Harpers Ferry West Virginia
We are surprised how close Harpers Ferry and even Washington DC is to where Melchor Engle took his family when he moved from Lancaster Pennsylvania to the Shenandoah Valley.
Map Of Shenandoah Junction & Harpers Ferry relationship
Almost the entire town of Harpers Ferry is part of the Harpers Ferry National Park. We checked out the website to see if it was OK to take dogs (they are!) and drove from Front Royal where we are camping to the National Park.
Family History Perspective
Jeff’s 5th Great Grandfather moved to Shenandoah Junction about 1753, his youngest son George (my 4th Great Grandfather) 3 years old. In 1751 Harper bought the land that was to become Harpers Ferry. George lived in Shenandoah Junction until about 1781 getting married and having his first two children there.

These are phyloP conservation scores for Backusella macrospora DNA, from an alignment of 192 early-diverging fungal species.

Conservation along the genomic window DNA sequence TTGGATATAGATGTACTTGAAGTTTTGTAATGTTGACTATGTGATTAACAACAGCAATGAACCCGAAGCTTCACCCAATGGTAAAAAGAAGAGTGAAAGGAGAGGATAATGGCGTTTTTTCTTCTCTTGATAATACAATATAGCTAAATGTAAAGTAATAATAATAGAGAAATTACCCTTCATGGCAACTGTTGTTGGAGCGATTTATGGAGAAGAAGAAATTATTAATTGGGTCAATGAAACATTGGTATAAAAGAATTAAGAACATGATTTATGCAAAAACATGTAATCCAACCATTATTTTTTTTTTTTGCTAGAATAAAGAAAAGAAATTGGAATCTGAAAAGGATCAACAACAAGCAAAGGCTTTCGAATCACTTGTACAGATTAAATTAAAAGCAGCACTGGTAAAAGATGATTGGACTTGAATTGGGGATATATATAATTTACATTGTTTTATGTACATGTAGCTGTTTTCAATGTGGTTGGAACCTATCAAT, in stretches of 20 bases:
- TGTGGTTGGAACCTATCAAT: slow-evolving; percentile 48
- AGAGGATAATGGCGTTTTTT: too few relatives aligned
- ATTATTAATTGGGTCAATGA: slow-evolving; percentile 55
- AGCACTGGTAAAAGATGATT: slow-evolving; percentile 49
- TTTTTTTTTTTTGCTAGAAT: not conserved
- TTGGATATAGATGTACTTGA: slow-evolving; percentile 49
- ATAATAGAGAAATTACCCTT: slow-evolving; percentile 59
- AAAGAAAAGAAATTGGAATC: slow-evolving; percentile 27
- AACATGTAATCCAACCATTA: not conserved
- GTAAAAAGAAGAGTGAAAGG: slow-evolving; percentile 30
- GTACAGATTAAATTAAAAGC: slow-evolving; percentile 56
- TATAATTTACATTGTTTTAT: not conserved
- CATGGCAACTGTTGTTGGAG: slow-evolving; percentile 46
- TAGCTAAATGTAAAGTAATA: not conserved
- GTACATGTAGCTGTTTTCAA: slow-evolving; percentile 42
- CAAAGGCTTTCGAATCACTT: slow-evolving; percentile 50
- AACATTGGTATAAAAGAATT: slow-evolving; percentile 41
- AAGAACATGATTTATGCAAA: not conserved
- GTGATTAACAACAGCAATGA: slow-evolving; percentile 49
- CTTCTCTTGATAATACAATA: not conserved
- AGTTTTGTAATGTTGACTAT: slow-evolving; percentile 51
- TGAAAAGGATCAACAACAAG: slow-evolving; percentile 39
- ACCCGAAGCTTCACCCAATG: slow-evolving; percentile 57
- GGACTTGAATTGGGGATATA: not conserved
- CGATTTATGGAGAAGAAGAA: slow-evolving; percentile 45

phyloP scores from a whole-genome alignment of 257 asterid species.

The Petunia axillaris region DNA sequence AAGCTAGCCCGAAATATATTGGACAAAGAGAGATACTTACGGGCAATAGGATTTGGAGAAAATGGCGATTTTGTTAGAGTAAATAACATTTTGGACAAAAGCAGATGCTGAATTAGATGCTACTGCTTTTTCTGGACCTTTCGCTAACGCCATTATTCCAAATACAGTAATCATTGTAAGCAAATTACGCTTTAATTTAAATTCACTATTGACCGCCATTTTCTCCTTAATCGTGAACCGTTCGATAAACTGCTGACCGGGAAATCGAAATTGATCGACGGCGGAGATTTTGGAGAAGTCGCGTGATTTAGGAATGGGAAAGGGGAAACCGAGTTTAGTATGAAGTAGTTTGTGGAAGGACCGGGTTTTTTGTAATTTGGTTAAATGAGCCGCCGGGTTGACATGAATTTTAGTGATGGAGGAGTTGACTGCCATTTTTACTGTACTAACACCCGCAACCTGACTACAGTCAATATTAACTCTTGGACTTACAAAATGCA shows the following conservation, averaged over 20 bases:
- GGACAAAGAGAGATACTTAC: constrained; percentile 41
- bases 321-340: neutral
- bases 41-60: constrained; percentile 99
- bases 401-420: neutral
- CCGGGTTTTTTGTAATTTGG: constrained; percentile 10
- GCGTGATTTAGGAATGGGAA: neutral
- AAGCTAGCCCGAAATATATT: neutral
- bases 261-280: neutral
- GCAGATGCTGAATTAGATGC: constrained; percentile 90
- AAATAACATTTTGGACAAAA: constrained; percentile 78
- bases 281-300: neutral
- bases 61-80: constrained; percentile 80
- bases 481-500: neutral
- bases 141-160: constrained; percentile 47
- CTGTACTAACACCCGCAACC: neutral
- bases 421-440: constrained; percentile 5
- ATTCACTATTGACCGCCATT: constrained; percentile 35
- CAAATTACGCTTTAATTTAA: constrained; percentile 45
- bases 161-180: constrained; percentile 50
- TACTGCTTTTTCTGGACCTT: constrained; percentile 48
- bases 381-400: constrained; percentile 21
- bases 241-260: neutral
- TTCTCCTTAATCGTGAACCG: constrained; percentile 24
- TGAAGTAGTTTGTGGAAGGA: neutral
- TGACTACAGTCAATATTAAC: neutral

Both Thomas Jefferson and George Washington visited Harpers Ferry in the 1780s.
George moved on to Tennessee, but other decedents of Melchor stayed on to see the events of the beginning of the Civil War unfold virtually in their back yard.
We found a place to park just outside of the town so we didn’t have to worry about taking the shuttle ride. The town is pretty hilly so we didn’t know how the dogs would do with a long walk. Access to the park and parking is free with the National Park senior pass.
We are visiting in November during the week so the streets are almost empty. We walked through the town and checked out John Brown’s fort.
At the point of Harpers Ferry, the Shenandoah River and Potomac River meet. On the bluff we have a spectacular view of the two rivers. There are the ruins of railroad bridges, along with one bridge that is still active.
There is a walkway along the bridge, so we are able to walk from West Virginia to Maryland over the Potomac River. The dogs were not too enthused about it, but everyone made the trip safe and sound.
The Appalachian Trail goes through Harpers Ferry too!
Happy Trails from the Trippin’ Engles